‘Sweet Basil’ is a tried and true variety.
(ALBERT PARSONS/FOR THE SUN)
Several plants can be crowded into each.
(ALBERT PARSONS/FOR THE SUN)
More than one kind can be planted in each pot — here a Genovese and a Thai variety share a pot. (ALBERT PARSONS/FOR THE SUN)
It is almost time to snip some leaves from these purple basil seedkings. (ALBERT PARSONS/FOR THE SUN)
The excitement — and sometimes-frantic activity — of the holiday season is behind us and now we are faced with trying to endure a long, cold winter.
Cheer up, as there are many indoor gardening activities that you can undertake during the winter to keep your green thumbs in shape and to fill in the extra time you might have on your hands.
Even if you do not have an extensive indoor garden, keeping a few essentials on hand during the winter will allow you to undertake various projects as the mood strikes you.
For many of them, all you need is a table over which you can throw an old vinyl tablecloth to create an instant work surface, a sunny windowsill or small light garden, and a few necessary items that can even be stored in a box in a closest or garage (or under a bed!) if you live in a small space.
You will have to have a bag of soilless mix and a few containers — not necessarily plant pots as things you already have, such as margarine tubs, will work.
Optional items might consist of a few small tools meant for indoor gardening (but spoons, etc., work almost as well), and a soil insecticide powder if you fear fungus gnats may be a problem.
Some attractive jardinières might be nice but you already might have a few baskets or bowls on hand that will serve the purpose.
That’s it — you’re good to go!
If you enjoy cooking and savour herbs in your cuisine, one project that you might like to undertake is to grow a couple of pots of basil.
This tantalizing herb is a must in many kitchens. With variety names like ‘Siam Queen’, ’Red Rubin’, and ‘Genovese’, is it any wonder that a few sprigs of basil will perk up a salad made from store-bought greens in late winter — particularly if the basil is home-grown?
The delectable names of these basil varieties alone are enough to whet the appetite, and since this particular herb is quite easy to grow indoors, perhaps you will plant some basil seeds now. In a few weeks, the plants will be large enough so that you can add some zest and flavour to your salads from your very own homegrown basil.
When you go searching for basil seed, you will find quite a number of basil varieties available in the seed departments of garden centres.
However, generally basil has the following categories: green or purple; plain leaf or ruffled; and large or small leafed. Flavour varies according to variety as well, so read the package instructions carefully — do you want a Thai flavour such as you will get with ‘Siam Queen’ or a more traditional sweet basil flavour offered by ‘Magical Michael’?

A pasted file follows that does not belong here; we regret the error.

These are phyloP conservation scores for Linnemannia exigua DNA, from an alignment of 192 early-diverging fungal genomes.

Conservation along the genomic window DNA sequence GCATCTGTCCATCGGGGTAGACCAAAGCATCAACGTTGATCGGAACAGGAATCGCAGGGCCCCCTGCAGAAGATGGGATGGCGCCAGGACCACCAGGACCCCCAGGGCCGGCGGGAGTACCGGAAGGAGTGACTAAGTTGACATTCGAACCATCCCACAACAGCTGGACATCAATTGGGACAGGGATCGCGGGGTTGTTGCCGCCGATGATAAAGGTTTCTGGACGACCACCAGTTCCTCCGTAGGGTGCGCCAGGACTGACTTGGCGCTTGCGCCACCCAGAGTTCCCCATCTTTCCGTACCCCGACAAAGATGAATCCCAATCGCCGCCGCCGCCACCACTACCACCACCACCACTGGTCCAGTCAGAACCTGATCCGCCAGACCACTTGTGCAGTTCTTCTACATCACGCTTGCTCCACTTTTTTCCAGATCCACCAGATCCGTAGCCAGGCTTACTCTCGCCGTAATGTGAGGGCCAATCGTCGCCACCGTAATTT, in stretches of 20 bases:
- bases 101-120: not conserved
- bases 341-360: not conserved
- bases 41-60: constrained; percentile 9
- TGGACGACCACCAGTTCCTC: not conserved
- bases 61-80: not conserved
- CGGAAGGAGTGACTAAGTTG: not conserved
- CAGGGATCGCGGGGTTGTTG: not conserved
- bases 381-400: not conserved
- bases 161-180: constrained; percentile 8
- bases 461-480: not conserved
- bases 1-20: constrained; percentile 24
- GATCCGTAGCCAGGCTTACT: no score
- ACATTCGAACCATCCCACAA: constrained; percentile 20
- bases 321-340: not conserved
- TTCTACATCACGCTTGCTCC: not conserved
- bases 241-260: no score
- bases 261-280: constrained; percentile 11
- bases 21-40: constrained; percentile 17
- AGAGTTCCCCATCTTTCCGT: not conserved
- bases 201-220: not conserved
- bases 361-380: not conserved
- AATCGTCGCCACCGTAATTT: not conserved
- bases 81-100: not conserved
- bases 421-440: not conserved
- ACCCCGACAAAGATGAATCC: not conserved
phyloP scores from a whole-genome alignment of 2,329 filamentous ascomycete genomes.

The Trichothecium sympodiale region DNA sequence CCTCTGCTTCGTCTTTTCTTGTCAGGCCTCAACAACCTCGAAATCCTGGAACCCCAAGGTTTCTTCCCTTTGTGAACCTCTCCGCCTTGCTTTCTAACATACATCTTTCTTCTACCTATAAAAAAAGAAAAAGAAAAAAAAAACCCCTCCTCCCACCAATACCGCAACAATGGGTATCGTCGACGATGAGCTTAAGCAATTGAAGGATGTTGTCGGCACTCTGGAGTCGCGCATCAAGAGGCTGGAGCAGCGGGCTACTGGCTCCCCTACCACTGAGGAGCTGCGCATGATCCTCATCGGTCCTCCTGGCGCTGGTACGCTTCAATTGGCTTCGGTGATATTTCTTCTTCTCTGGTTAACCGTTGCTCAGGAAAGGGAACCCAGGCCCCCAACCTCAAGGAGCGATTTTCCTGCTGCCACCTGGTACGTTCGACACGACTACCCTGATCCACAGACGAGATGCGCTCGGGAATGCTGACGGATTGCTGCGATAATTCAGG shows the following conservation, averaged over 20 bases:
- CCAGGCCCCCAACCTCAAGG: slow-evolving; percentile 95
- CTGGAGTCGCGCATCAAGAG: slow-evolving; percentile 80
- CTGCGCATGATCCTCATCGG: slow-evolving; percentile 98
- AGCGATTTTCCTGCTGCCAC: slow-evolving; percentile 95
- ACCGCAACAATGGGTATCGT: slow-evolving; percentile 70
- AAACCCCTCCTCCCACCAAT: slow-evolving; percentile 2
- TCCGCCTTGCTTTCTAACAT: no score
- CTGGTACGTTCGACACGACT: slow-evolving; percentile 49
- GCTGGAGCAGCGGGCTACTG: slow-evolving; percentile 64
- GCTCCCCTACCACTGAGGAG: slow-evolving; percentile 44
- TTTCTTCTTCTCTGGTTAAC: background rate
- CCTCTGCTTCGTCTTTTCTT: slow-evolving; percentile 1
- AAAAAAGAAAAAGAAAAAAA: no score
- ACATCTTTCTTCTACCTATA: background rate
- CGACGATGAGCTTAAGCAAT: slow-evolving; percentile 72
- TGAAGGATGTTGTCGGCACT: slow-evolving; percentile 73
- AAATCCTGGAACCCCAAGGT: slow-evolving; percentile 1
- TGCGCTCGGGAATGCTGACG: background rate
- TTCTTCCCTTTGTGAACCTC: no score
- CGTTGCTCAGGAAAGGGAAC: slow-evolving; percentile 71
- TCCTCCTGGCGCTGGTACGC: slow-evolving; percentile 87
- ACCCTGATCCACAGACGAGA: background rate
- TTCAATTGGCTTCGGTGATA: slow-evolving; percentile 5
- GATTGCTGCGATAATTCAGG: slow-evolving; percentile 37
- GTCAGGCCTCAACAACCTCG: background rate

You may even want to try more than one variety; there is no law saying two different varieties of basil cannot be grown in the same pot — or you might plant one pot of each variety. I think large leafed varieties work best for this kind of project because these kinds allow you to harvest several leaves — enough for a culinary dish — without causing much harm to the plants.
Plant basil seeds in a soilless mix, cover the seeds and water well. While the seeds are germinating, keep the seed tray warm and in good light. It won’t be long before the seedlings appear and before long they will have a couple of sets of true leaves.
This would be the time that you would transplant the seedlings if you were growing them as bedding plants, but for this project, sow the seeds rather thinly and use scissors to thin them out to avoid the task of transplanting them.
Allow all the plants to grow until they start to become too crowded, then simply snip excess plants off at soil level, leaving several plants — the biggest and healthiest — to continue to grow. Use the snipped-off plants as your first taste of fresh basil in the kitchen.
Of course, if you wish to transplant the seedlings into containers, go ahead and do so. The number of containers you plant will depend on how much basil you want and the space you have to grow it
Don’t worry if the plants are a bit crowded; you are not growing the plants as perfect bedding plant specimens to put out in the garden but for plants from which to harvest fresh basil. As harvest continues, the plants are not going to look perfect because you will be snipping and cutting to retrieve succulent greenery for your culinary use.
As the plants grow, you can snip off the tops and use them — the plants will bush out and produce many side shoots. The alternative is to snip off some of the leaves; new branches will form in the leaf axils of the harvested leaves.
You may want to fertilize the plants to encourage vigorous growth, as there isn’t much nutrient value in soilless mix. Keep the plants watered and give them all the light you can.
Keep your eye open for aphids, as basil grown indoors is susceptible to aphid attack, but unless you have other plants that might be harbouring these pests or bring a new plant into you home that might be carrying some aphids, you should be safe. Carefully giving the plants a shower under the kitchen tap once in a while will help deter such pests.
Your basil plants will keep producing succulent fresh basil well into early summer, when your main crop will come into production.
As you taste the pungent flavour of your homegrown basil at the dinner table on cold winter evenings, you will be glad you undertook this easy winter gardening project.
Albert Parsons is a consultant for garden design and landscaping who lives in Minnedosa.
Republished from the Brandon Sun print edition January 16, 2014